Editor's Note: This is part of a series that Nancy will be doing on caregiving. Make sure to check back every Friday to see the rest of her blogs or find the complete list.
When at last Brett died, I expected peace, not chaos all over again. I’d buried him prematurely in my dreams throughout his illness, bracing myself, I suppose, for the inevitable. Now that he was truly gone though, I was unprepared for the tidal wave of grief within me. The first few months after Brett died were a blur.
Beyond normal exhaustion, widow’s fatigue felt like an acute numbness and distortion of life. Nothing was as it was before. Our black leather couch, once a haven of comfort for the four of us, didn't even feel welcoming. The dishes were foreign objects in my hands and the neighbors, too, seemed like strangers. Home wasn’t home without Brett—and his absence was felt everywhere.
Some days I begged my mother to take Rebecca and Casey. I didn’t want her—or anyone—to take the twins permanently; it’s only that I felt too numb and lifeless to parent. We were fortunate to have a few hours of babysitting help during the weekdays, allowing me precious hours to myself. I felt guilty spending my time in bed when I should have been resuming my career or meeting friends or getting exercise. It’s just that the calm cocoon of my comforter was the one place I felt secure and tethered. Beneath the warm folds of the comforter, I didn’t need to put on a fighting face; I could just be still.
Well-meaning friends and family would say to me, “He’s finally at peace. And now you can be at peace, too.”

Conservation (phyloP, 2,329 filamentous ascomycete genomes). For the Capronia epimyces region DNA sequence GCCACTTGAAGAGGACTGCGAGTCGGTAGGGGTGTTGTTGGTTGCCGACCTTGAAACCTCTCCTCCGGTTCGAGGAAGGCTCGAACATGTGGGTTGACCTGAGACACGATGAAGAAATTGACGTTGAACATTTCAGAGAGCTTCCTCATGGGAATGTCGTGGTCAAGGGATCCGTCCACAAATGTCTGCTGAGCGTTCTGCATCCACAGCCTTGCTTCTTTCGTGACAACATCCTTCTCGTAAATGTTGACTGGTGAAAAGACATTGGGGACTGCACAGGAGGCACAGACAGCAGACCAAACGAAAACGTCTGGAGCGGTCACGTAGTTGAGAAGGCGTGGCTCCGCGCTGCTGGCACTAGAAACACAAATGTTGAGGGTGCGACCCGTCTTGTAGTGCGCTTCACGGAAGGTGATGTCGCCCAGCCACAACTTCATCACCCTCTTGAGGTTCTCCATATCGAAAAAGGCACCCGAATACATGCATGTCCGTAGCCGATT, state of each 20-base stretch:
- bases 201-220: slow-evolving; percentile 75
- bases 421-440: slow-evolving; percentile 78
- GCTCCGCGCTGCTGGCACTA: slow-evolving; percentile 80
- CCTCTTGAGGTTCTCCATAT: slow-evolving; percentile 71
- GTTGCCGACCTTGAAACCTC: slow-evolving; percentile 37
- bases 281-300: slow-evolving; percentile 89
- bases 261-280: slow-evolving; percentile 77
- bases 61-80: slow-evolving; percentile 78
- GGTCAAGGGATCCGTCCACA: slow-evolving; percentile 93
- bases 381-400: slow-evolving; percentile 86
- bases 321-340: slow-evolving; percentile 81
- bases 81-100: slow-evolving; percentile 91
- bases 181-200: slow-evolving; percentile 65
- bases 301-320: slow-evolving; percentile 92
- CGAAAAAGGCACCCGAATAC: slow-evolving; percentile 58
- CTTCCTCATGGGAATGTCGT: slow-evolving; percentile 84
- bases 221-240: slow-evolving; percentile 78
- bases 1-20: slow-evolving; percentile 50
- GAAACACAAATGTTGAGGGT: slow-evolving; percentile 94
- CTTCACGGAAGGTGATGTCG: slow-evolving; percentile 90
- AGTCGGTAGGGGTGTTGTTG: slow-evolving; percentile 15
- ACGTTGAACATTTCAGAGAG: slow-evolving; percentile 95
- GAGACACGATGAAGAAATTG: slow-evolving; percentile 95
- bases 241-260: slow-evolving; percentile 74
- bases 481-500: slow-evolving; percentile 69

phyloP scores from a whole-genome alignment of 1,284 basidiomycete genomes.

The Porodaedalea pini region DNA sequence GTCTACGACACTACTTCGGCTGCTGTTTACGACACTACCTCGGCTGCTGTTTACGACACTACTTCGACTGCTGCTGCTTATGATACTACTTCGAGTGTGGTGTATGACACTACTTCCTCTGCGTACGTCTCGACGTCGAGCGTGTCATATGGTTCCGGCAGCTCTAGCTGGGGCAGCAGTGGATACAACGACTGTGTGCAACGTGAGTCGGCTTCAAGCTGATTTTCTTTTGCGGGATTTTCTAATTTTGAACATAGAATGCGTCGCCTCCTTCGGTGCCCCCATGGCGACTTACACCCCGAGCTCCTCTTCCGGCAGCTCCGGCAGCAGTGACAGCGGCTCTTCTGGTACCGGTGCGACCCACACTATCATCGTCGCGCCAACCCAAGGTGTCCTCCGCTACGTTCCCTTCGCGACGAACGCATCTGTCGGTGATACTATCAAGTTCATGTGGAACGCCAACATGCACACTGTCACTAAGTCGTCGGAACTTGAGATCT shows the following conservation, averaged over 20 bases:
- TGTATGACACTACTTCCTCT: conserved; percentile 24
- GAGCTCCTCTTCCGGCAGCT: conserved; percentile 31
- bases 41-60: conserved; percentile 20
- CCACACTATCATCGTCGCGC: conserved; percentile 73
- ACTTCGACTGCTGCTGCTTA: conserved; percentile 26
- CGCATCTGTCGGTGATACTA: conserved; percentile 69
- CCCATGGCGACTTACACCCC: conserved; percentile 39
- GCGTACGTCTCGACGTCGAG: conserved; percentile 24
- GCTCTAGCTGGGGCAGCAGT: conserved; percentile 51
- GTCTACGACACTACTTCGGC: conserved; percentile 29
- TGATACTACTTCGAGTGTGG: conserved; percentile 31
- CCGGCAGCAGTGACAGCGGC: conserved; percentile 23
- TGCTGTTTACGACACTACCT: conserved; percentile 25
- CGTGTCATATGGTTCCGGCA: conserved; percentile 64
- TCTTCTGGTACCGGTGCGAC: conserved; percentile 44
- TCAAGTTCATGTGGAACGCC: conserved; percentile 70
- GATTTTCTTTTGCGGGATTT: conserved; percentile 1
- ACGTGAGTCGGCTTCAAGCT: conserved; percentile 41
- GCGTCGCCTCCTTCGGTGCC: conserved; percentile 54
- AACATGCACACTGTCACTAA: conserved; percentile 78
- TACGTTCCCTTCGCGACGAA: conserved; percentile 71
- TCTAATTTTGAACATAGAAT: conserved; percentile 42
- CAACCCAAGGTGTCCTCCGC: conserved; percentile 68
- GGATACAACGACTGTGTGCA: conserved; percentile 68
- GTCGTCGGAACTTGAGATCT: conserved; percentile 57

After a few months, everyone returned to the busyness of their own lives. They wanted me to hurt less. They cared a lot. They wanted me to be happier. But they didn't understand that you can’t expect to be happy and whole within a matter of weeks after living through seven long years of caregiving and illness.
It struck me that my whole identity had been wrapped up in Brett’s cancer. I needed time to detangle myself from the clutch of cancer and figure out how to move forward without him.
Would I ever be happy again? was the question that sat like lead at the back of my throat. And…would my children ever recover from the trauma of losing their dad?
Answers to these questions and others about “what now” and “what next” were tinged with gray. Some days I possessed clarity, other days the future felt as strange as a foreign language. There is no right or wrong way to grieve, there is only the way that feels truest to the person who is mourning in the moment.